ASTRO 2015: A subset of patients with metastatic melanoma achieves clinical benefit from combination of immunotherapy and radiation therapy

19 Oct 2015
ASTRO 2015: A subset of patients with metastatic melanoma achieves clinical benefit from combination of immunotherapy and radiation therapy

Immunotherapy combined with palliative radiation therapy (RT) for a subset of patients with metastatic melanoma reduces the growth and spread of the cancer, according to research presented at the American Society for Radiation Oncology’s (ASTRO’s) 57th Annual Meeting.

Although melanoma is not the most common type of skin cancer, it is the most serious type.

Stage IV melanoma indicates that the cancer has metastasised and spread through lymph nodes to distant sites in the body and/or to the body's organs.

The liver, lungs, bones and brain are areas most frequently affected by these metastatic lesions.

Immunotherapy—the use of medicines to stimulate a patient’s own immune system to recognise and destroy cancer cells more effectively—can be combined with other cancer therapies to aid in the treatment of stage IV melanoma.

Ipilimumab is an immunotherapy approved for use in melanoma patients.

This phase II clinical trial is one of the first prospective clinical trials to report results from the treatment of metastatic melanoma with the combination of RT and systemic immunotherapy.

In this study, 20 patients with stage IV melanoma were treated with palliative RT and intravenous ipilimumab (3mg/kg) every three weeks, for a total of four treatment cycles.

RT was initiated to one or two sites of metastatic melanoma within five days of the initial immunotherapy treatment.

All patients had at least one nonirradiated (untreated) site of metastasis that could be used for assessment of response to therapy.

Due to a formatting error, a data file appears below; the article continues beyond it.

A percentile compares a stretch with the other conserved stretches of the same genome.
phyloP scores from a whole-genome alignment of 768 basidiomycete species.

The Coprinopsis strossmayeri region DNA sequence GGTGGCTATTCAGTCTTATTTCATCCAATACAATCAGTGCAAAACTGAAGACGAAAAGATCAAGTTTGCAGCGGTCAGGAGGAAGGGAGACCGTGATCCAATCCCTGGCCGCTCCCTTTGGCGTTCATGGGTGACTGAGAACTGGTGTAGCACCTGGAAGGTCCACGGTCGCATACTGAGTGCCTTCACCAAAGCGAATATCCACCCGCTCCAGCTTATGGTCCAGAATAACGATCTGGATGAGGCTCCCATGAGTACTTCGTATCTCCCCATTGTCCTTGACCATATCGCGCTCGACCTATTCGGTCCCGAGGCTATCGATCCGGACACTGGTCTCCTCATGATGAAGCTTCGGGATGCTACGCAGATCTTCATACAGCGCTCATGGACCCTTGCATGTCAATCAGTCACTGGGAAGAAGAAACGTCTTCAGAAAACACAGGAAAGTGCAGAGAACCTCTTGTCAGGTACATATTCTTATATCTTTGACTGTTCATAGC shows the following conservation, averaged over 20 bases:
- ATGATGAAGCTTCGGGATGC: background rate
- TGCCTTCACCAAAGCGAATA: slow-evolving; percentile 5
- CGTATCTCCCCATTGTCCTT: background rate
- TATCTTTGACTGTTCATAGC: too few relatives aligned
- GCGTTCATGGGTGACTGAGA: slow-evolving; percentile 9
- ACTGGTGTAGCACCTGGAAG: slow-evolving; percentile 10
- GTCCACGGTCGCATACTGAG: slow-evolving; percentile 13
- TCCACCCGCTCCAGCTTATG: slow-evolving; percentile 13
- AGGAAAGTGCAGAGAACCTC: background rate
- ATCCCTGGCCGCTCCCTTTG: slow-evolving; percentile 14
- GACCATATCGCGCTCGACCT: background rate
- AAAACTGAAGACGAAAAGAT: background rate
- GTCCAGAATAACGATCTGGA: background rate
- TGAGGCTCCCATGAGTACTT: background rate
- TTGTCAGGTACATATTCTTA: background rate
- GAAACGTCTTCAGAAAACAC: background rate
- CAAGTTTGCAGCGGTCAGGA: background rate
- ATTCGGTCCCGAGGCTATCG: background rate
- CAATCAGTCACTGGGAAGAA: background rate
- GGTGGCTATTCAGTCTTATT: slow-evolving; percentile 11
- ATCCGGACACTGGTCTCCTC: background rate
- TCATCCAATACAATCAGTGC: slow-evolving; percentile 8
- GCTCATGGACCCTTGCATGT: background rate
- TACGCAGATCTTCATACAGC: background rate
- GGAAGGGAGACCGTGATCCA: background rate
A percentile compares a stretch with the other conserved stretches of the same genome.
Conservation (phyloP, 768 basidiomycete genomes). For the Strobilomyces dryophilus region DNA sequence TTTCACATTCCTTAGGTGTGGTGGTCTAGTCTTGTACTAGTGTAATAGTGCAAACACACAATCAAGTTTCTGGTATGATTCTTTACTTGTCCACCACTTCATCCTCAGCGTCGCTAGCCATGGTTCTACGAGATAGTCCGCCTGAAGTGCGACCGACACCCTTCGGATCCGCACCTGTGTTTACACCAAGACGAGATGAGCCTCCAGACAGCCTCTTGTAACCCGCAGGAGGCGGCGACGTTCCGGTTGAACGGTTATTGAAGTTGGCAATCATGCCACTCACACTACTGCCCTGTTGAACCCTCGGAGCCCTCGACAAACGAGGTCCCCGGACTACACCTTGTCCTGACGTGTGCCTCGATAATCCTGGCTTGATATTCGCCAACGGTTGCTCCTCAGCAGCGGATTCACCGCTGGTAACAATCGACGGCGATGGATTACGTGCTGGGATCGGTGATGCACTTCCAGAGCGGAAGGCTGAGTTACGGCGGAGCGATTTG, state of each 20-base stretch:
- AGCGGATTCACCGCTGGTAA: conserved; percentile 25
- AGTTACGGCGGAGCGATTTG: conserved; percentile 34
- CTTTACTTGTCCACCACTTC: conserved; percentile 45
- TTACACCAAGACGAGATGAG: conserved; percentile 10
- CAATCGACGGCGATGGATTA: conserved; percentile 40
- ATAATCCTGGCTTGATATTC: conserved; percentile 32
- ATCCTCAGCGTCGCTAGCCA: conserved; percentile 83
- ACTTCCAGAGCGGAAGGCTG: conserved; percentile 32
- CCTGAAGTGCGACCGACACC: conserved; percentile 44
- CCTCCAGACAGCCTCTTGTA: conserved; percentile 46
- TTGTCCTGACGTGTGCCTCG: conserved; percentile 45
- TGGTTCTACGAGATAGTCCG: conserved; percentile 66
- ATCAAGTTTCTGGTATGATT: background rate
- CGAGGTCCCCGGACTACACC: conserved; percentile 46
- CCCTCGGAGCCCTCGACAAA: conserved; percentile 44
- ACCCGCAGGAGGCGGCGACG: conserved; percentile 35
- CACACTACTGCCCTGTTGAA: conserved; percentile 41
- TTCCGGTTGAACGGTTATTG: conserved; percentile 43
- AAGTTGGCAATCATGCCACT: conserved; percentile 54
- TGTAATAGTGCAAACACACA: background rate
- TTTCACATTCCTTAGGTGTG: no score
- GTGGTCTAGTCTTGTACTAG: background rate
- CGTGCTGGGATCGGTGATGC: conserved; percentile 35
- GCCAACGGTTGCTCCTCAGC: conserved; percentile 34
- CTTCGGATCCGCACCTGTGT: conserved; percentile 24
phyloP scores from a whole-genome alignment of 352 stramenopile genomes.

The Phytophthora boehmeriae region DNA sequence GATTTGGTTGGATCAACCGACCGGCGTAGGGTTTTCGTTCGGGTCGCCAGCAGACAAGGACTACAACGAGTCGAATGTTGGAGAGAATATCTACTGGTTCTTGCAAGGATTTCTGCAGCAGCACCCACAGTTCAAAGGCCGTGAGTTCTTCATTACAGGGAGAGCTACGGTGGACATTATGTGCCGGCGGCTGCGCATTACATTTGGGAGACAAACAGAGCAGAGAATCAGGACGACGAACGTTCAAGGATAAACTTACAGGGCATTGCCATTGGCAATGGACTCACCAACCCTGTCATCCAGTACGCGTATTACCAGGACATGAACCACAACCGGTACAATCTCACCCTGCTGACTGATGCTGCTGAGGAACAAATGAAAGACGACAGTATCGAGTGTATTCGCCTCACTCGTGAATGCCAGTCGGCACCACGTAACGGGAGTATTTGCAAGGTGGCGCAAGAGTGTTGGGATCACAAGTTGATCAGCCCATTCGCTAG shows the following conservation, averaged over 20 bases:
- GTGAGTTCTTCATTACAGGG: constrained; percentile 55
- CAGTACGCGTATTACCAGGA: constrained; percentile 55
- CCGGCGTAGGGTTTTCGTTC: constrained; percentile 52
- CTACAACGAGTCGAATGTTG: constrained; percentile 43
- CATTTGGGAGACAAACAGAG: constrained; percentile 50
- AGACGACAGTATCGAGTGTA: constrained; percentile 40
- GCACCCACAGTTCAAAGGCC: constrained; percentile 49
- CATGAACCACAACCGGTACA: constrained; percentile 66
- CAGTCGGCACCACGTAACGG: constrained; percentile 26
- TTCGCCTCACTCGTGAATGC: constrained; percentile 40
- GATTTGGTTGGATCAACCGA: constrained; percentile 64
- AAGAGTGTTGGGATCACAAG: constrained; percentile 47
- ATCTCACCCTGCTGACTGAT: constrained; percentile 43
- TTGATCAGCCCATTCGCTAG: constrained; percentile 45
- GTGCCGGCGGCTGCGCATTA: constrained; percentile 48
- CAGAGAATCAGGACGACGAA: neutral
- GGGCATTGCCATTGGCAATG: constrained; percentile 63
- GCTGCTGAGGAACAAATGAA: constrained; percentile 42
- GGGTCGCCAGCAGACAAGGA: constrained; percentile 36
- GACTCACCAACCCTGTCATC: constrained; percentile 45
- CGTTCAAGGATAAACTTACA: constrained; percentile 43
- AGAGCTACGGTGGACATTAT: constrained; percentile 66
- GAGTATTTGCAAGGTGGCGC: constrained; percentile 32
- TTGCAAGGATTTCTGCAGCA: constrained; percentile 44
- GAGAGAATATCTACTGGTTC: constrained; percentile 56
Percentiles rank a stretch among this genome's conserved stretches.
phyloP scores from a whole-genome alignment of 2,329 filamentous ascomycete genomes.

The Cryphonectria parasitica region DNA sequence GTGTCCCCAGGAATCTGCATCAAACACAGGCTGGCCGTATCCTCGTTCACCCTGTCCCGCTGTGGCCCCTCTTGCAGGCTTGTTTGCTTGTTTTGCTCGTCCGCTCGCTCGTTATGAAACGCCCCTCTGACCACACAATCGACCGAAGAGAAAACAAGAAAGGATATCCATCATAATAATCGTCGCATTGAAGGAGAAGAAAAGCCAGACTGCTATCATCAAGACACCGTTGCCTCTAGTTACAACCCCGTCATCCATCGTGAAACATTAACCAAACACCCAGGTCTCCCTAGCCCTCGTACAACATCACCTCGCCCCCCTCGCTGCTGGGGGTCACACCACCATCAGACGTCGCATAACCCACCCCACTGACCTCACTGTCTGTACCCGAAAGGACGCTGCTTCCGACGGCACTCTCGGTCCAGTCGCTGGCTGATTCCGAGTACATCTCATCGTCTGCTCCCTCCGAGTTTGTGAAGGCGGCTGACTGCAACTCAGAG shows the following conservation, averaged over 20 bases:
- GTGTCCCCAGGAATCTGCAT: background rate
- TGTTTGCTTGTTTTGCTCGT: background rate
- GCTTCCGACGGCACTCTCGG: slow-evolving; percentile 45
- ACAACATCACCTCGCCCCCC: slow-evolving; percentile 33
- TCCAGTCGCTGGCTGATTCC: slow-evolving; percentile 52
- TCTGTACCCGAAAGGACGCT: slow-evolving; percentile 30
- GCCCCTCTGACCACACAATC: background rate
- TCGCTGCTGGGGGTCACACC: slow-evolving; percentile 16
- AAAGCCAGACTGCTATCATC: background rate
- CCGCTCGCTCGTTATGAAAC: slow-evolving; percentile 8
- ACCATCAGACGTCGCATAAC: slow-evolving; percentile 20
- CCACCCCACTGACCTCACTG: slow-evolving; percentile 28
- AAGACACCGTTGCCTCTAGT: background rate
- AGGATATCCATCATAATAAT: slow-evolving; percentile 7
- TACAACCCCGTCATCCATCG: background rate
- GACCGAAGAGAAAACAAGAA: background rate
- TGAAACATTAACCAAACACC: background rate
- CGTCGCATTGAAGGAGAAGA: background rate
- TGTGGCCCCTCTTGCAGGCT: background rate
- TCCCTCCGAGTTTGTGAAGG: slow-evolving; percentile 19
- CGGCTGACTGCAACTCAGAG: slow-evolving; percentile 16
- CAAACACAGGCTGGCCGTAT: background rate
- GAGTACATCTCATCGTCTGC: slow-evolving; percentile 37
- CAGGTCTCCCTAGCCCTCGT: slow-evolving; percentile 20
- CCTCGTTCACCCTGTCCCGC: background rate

Patients had blood drawn during and after treatment to determine if there was evidence of an immune response developing in response to the therapy.

Baseline tumour imaging studies were completed prior to treatment, and follow-up assessments were completed two-to-four weeks following the fourth dose of immunotherapy, and every three months until disease progression was detected.

Response Evaluation Criteria in Solid Tumours (RECIST) and Immune Response Criteria (IRC) guidelines were used to score responses based on tumour measurements.

At a median follow-up of 38 weeks, 11 patients (55 percent) had an initial response to therapy—including complete and partial responses, as well as stable disease (SD) (meaning the cancer had not grown or spread).

A complete response (CR) means that all signs of the cancer have disappeared.

A partial response (PR) indicates that the cancer responded to treatment but did not disappear.

Of the 11 patients who responded to the immunotherapy, one patient (9.1 percent) had an ongoing systemic CR to the combination therapy at a median follow-up of 39 weeks.

Three patients had a PR to therapy for a median of 38 weeks (range 26-52 weeks), and 5 patients had SD as best response for a median of 36 weeks (range 26-76 weeks).

The nine other patients had progressive disease as defined by RECIST on the first treatment scan.

Additionally, an analysis of blood markers in a subset of patients identified immune markers that appeared to correlate with responses.

This initial data suggests that immune response markers in the peripheral blood may have promise to help to distinguish responders from nonresponders in the future, for purposes of facilitating better patient selection for treatment and early detection of potentially meaningful immune responses to therapy.

“We were impressed that half of the patients appeared to have benefited from this combination therapy, many with durable responses to therapy,” said Susan Hiniker, MD, lead author of the study and instructor in the Department of Radiation Oncology at Stanford University School of Medicine.

“Current data shows that three patients have had an ongoing complete response to therapy, which suggests that the combination of immunotherapy plus radiation can be extremely effective in a subset of patients. Our results suggest that local radiation therapy can be safely and effectively combined as a component of in situ tumour vaccine strategies with the new potent class of immunotherapy drugs that are revolutionising the treatment of metastatic melanoma and other difficult-to-treat cancers. These data also suggest that radiation may potentiate the effects of this new class of immune-targeting medication and support the design of larger trials to further investigate potential synergy between radiotherapy and immunotherapy in the treatment of cancer.”

Source: ASTRO